Researchers in Michoacan University of San Nicolas de Hidalgo in Mexico designed a new type of illuminating cement called phosphorescent cement that could light pathways or buildings without using electricity.
Led by José Carlos Rubio Ávalos, the team pick the raw materials used in cement, adds them with certain additives and modified its optical properties making it phosphorescent.
Phosphorescent materials work by absorbing energy from radiation, and later, they emit it as light, which can then be seen once it gets dark.
“By using additives, scientists are able to prevent the formation of crystals that occur normally during the production of cement, creating a material with a noncrystalline structure—similar to glass—that allows passage of light inside. Varying the proportion of additives added while manufacturing the cement regulates both its luminescent intensity and color.” told by Scientific American on how it works.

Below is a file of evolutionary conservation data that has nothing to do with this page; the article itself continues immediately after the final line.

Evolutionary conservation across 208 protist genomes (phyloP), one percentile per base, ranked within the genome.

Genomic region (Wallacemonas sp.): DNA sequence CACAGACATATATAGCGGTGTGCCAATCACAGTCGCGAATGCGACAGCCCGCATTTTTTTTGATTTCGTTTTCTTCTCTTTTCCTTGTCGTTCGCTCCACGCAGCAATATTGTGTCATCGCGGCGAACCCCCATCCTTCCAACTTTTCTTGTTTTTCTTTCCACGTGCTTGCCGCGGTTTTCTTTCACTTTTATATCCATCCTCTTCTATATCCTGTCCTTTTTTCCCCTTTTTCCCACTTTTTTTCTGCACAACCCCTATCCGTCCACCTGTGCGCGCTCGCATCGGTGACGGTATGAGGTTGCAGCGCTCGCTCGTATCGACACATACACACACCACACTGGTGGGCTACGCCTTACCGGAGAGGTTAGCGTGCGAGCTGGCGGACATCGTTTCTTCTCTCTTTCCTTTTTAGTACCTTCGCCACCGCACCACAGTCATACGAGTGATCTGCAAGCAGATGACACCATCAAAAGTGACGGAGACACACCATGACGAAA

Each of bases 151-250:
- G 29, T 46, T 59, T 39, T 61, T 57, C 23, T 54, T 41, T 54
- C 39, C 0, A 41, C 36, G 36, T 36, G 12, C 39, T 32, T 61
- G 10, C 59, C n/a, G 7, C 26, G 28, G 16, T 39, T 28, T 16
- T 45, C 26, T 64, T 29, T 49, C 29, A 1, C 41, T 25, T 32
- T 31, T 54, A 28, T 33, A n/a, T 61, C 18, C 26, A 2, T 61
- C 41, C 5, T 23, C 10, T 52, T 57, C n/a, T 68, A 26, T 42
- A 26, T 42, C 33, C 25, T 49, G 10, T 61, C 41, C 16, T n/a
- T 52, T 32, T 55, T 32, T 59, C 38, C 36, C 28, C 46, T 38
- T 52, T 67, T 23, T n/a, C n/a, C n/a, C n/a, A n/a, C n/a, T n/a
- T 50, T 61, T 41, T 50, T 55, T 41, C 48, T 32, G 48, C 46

The team asserts that the cement will be able to absorb enough energy to remain illuminated for up to 12 hours even when the day is cloudy. However, they note that its stability should be further studied, and that they also need to investigate how to repair it when it’s damaged.
The team asserts that the cement will be able to absorb energy to remain illuminted up to 12 hours even when it’s cloudy. They noted that it’s stability should be further studied and need to investigate it’s repair stage when it’s damaged.
The same products were manufactured before where in Netherlands there was a bicycle lane inspired by Van Gogh’s Starry Night made with phosphorescent stones. It was developed by Daan Roosegaarde as a tribute to Vincent van Gogh.